6. Ask for help before the meltdown. // Being a mother, especially a breastfeeding mother, can quickly zap your energy. I breastfed until Harper was 8 months old and I loved and hated it at the same time. I felt like I was chained to my baby all day long. I was exhausted, but I didn’t want to ask for help (crazy hormones). Even worse, I expected my husband to automatically know what I needed. Inevitably, he wouldn’t pick up on my clues and then I would blow up on him for not helping me. No matter how loving and caring your husband is, he can never understand what motherhood is like from your perspective so give him a little help. Ask him if he can handle dinner or the dishes on tough days. Or create a bedtime routine where he gives the baby a bottle while you take an extra long shower. If you work together on the front end, you can avoid the meltdown on the back end.
7. Try to get out of the house every single day. // If you’re a work-outside-of-the-home mom, you can ignore this one, but if you stay at home with your little one, you’re going to need to follow this advice. I don’t care if it’s a quick walk around the block or a daily Target or Starbucks run, get. out. of. the. house. And get dressed in real clothes while you’re at it. You’ll feel better about yourself if you put on some real clothes (and maybe even some mascara) and get the baby out of the house. I found that taking Harper out on my own really helped to boost my confidence as a mother too.
8. Try to take a small break from the baby every single day. // I know that probably sounds harsh, but most mothers need a little bit of separation for their own sanity (and the safety of their husbands – see #6). Again, this mostly applies to stay at home and work at home moms. This break doesn’t have to be long. If your baby is a good napper, that may be all the break that you need. If they aren’t, this could mean handing the baby to your husband when he gets home from work so that you can walk through Target alone or take a long shower and apply a face mask. Truth time: I used to lie to Sam and tell him I had to go to the bathroom as soon as he got home. I would come back over an hour later showered, refreshed and ready to tackle the bedtime routine haha! Once he caught on to my scheme, he would take the baby and send me to the store so I could get some fresh air by myself. These small breaks refreshed me and allowed me to miss her so that I was excited to get back and spend the rest of the day or night with her. You are not a bad mother if you need a break! Even if you don’t feel that you need this break, I encourage you to take it anyway. This will give the baby some time to bond with daddy or get used to a caregiver you plan to use in the future.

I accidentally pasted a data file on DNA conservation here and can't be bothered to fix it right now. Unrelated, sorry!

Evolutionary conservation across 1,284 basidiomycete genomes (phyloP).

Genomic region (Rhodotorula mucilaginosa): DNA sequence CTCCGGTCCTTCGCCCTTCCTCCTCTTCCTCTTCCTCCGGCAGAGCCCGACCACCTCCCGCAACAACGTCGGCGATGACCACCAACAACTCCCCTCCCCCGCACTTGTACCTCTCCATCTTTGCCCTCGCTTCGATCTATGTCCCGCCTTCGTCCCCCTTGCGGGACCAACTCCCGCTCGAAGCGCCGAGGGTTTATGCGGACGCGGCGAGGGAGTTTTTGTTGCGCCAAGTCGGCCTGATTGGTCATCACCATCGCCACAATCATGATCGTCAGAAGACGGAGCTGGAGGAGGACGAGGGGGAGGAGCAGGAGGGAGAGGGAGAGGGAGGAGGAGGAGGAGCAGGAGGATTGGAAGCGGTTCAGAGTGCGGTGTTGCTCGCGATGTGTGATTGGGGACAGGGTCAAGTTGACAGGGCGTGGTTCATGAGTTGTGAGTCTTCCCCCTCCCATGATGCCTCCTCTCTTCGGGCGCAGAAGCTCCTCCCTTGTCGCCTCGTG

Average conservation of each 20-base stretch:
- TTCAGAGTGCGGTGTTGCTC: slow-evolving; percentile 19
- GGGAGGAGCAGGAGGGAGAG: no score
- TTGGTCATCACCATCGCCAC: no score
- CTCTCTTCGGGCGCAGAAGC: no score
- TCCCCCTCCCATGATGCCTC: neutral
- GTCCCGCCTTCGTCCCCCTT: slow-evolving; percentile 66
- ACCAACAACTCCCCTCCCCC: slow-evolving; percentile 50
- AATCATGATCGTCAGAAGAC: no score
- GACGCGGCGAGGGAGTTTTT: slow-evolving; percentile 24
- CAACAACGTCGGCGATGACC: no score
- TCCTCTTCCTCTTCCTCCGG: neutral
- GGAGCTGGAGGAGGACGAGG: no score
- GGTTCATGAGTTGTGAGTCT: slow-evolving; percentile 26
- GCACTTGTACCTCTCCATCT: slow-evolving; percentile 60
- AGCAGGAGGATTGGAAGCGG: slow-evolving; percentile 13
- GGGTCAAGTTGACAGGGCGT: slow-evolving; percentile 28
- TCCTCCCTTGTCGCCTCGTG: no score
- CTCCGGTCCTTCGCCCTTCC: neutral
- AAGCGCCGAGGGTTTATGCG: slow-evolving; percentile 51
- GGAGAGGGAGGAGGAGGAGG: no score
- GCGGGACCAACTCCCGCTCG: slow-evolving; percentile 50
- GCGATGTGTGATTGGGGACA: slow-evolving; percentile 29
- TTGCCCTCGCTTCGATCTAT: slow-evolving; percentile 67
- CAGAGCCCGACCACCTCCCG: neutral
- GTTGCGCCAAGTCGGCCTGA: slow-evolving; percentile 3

9. Don’t forget to take care of yourself. // This is one that I have to constantly remind myself of, even now. Take care of your body and appearance. In the beginning, a daily shower is a victory, but after you get into a routine and your baby isn’t quite so needy, take some time to get a blowout or a manicure. Get a facial or take a yoga class. Just make sure that you’re taking care of your body in some way every day. This will do wonders for your confidence and mood. I got a mani/pedi last week and felt like a new woman!
10. Remember that it’s just a phase. // This is for when it’s 3am and you’re rocking your baby to sleep for the 3rd time that night. Those moments are so hard and they make you question whether you’ll ever have another baby. But those moments will be gone before you know it. Whenever I felt myself getting frustrated with Harper (usually when she wasn’t sleeping well – mama needs her sleep!), I would tell myself that pretty soon she wouldn’t need me to rock her to sleep anymore. So even though I was exhausted, I would squeeze her tight and try to cherish that moment. And it was true! She hardly ever wants to cuddle with me anymore and she practically jumps into her crib at night. And now I’m crazy enough to want another newborn!
So those are my biggest tips for new moms. I don’t always follow each one, but I try really hard to because I’m a happier, healthier mom when I do. I have many more practical tips that I’ll share in future blogposts, but these are the big things I’ve learned. I hope they are helpful to my new mama readers. And if you know any new mamas who don’t read my blog (yet!), feel free to pass this along to them!
What advice would you give to a new mom?
photo by Reggie Green